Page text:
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Where does AP(E)L fit in Higher Education?

Author - Anne Murphy

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Part 1

Summary of Reports

Mapping AP(E)L in higher education in England 2002

The Executive Summary of the report defines AP(E)L as ‘the award of credit for learning based on experience…from work, community or volunteer experience…which has not previously been assessed and/or awarded credit’. This research was conducted by the Learning from Experience Trust (LET) and funded by the Department of Education and Enterprise (DfEE) to achieve the following specific aims:
(i) to provide accurate data on the extent of AP(E)L in higher education in England through survey research and case studies; and
(ii) to identify practices which would inform a cost-effective model of AP(E)L for large numbers of students across higher education.

The report was designed to inform policy on implementation of the new foundation degrees, flexible learning modes, widening access, work-based learning and the development of lifelong learning.

In terms of scale and methodology the research involved a two-stage survey distributed initially to identified key personnel in the colleges. A total of 107 higher-education institutions responded to the first stage of the survey (80%), and forty-two responded to the second phase (81%). From the respondents, ten colleges where AP(E)L provision is well established, were then selected for in-depth case studies, and 85 interviews were conducted for this purpose. Both the Northern Universities Consortium on Credit Accumulation and Transfer (NUCCATS) and the Southern England Consortium on Credit Accumulation and Transfer (SEEC) were consulted on the draft report before the final version was issued.

The survey found that the majority of higher educational institutions have AP(E)L policies in place at institutional or departmental level, or both, but that there is a gap between policy and practice. The adoption of AP(E)L policies did not mean that there were substantial numbers of students gaining AP(E)L credit. It was estimated that the numbers were under 100 students per year.

The growth in AP(E)L was found to be in continuing professional development courses, particularly for management level. One reason given is that such a sector is more likely to have the resources to pursue AP(E)L where there is a cost involved. Other reasons for the low take-up in AP(E)L include resistance by academic staff, lack of understanding of AP(E)L principles and processes, and the assumption that it is too time consuming. Additionally there was an expectation that AP(E)L applicants would prove learning achievement beyond that of students on taught courses where a 40% pass grade is traditional practice. With regard to administration, the general consensus was that AP(E)L is more costly than taught courses, and that it is sometimes a loss-leader for colleges anxious to widen participation.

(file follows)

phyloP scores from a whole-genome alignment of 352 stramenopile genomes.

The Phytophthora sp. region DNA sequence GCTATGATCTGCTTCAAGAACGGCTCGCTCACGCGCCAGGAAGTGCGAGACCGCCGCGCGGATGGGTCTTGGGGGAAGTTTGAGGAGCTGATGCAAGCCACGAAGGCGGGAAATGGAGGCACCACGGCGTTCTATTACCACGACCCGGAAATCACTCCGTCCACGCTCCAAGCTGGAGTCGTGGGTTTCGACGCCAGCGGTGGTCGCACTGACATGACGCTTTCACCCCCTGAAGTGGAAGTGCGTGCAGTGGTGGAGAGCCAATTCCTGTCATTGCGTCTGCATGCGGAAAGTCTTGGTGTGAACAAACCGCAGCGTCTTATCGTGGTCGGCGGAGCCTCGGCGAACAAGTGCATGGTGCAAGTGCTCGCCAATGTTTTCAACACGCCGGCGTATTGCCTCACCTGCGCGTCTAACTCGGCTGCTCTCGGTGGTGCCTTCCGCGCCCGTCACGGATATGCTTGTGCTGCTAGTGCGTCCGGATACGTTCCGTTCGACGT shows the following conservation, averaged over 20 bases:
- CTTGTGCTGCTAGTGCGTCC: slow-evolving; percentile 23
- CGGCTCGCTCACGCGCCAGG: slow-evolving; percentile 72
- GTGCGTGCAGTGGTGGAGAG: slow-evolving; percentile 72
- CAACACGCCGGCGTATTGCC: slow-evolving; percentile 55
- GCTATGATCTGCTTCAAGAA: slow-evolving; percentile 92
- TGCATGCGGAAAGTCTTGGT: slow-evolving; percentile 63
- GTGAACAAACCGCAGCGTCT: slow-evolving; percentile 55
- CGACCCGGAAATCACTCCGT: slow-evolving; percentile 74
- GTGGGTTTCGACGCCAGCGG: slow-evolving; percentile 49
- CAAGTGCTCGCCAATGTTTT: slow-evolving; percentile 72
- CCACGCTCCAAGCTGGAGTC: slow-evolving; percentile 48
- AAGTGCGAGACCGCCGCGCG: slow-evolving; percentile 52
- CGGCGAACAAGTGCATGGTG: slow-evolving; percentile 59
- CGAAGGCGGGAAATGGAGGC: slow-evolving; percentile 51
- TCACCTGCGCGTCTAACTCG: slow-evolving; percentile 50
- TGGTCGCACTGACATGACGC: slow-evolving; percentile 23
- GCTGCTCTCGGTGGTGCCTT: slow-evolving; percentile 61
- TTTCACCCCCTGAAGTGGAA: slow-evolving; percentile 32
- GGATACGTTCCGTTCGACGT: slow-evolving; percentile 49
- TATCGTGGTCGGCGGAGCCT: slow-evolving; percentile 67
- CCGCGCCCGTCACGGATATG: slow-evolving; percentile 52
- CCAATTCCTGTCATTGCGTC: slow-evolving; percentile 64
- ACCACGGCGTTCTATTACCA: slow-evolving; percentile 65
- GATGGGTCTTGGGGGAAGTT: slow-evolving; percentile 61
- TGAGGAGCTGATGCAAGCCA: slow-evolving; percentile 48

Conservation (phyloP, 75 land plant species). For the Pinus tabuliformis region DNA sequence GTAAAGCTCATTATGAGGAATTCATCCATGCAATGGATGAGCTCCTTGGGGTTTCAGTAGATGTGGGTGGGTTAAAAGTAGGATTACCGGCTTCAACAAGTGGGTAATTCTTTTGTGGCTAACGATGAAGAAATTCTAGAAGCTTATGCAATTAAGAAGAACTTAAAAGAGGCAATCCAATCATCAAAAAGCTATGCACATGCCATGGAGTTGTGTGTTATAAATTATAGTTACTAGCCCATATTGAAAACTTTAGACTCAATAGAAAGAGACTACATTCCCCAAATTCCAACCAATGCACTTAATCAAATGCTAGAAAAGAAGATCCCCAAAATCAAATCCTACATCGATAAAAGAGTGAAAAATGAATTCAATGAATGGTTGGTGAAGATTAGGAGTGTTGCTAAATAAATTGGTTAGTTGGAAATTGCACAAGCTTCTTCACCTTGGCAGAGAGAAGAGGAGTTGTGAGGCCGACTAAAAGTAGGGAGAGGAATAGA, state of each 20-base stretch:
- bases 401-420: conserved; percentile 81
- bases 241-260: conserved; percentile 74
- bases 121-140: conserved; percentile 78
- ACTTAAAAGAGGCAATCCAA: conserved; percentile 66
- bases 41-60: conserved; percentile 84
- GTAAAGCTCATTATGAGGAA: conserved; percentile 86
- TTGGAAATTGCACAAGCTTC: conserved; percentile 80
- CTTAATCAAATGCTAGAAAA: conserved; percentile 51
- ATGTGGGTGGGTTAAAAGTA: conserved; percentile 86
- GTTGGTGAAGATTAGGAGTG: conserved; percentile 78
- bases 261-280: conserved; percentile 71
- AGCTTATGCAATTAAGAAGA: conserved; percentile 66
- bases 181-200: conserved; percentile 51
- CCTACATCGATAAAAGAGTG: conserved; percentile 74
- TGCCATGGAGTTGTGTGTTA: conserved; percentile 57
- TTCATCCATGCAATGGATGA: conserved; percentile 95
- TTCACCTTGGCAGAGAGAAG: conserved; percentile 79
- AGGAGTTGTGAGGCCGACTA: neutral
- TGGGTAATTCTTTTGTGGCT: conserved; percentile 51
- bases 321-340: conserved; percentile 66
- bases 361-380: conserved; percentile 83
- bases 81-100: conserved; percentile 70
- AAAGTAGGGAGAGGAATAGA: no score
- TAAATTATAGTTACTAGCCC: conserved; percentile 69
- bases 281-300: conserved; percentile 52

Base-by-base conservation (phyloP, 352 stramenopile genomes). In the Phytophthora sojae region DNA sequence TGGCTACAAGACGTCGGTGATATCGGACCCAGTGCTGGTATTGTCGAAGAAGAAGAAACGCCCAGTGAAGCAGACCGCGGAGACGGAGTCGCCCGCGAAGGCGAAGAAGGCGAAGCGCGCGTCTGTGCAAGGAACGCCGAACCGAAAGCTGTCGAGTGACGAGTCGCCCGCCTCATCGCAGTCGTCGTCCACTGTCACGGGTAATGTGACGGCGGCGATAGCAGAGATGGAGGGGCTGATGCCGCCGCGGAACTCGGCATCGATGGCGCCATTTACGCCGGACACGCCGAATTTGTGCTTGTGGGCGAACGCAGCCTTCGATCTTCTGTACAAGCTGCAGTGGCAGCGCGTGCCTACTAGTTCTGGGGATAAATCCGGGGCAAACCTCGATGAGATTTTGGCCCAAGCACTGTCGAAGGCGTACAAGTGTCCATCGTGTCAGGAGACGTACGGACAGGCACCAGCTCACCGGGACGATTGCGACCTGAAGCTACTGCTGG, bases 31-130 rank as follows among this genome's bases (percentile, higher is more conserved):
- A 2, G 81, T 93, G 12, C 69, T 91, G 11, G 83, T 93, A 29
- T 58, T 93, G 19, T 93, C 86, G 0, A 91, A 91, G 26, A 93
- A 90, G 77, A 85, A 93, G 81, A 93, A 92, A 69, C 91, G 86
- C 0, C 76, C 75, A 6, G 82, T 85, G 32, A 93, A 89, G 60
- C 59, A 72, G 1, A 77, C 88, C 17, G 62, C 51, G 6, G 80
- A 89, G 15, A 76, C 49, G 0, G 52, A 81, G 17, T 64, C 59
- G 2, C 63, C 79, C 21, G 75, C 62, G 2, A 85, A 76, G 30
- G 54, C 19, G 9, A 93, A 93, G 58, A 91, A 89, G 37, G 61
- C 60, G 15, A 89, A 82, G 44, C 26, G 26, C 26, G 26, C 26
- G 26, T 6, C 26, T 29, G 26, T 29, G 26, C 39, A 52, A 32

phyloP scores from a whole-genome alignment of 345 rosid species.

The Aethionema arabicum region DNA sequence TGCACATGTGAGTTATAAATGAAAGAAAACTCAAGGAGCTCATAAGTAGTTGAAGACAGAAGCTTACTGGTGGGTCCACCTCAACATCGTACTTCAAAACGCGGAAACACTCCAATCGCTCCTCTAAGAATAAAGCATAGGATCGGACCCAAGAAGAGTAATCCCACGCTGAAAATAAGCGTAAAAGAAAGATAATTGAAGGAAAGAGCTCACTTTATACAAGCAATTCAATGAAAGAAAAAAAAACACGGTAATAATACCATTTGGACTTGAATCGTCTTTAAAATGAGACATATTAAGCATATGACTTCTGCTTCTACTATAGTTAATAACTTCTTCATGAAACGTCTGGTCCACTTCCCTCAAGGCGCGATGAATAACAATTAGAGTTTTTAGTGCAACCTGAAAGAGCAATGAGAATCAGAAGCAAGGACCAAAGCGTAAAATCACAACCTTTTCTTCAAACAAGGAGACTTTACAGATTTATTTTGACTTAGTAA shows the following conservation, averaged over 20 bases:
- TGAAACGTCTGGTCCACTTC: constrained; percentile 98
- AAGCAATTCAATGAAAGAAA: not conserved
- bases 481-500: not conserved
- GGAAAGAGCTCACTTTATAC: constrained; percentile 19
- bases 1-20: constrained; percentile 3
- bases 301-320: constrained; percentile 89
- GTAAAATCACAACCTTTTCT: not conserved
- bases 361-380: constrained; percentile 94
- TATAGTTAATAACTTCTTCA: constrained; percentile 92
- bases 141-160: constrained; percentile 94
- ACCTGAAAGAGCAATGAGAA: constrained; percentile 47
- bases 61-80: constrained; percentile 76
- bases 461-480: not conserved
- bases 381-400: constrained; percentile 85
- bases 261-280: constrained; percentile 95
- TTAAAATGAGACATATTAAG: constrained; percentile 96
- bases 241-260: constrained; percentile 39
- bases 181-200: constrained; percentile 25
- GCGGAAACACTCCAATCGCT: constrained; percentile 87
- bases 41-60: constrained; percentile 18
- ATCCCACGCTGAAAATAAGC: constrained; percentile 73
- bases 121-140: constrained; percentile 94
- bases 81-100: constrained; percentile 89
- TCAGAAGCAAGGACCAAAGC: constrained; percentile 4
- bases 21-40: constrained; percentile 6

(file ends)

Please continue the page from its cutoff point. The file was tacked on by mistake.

The recommendations focus on changes to learning and teaching practices in higher education, including the following:

• active recruitment efforts utilising the potential for AP(E)L with groups of students sharing common experience
• increased visibility and clarity of information about AP(E)L availability
• guidance offered in cost-effective ways to groups of students, using new media, and making procedures more transparent
• a greater range of assessment tools and more streamlined assessment procedures emphasising evidence for learning (not experience), agreement on levels and volume of credit, and training for assessors.

The report further recommends that AP(E)L should be ‘scaled up’ with appropriate institutional structures, preferably centralised within the quality assurance arrangements for all provision, but devolved to departments for academic ownership and equity purposes.

The Mapping AP(E)L report clearly places AP(E)L within discussions about pedagogical practices, and regards it as a dimension of flexible approaches to learning. As with any major change in teaching and learning arrangements, AP(E)L requires information, training and resources supported by national policy.


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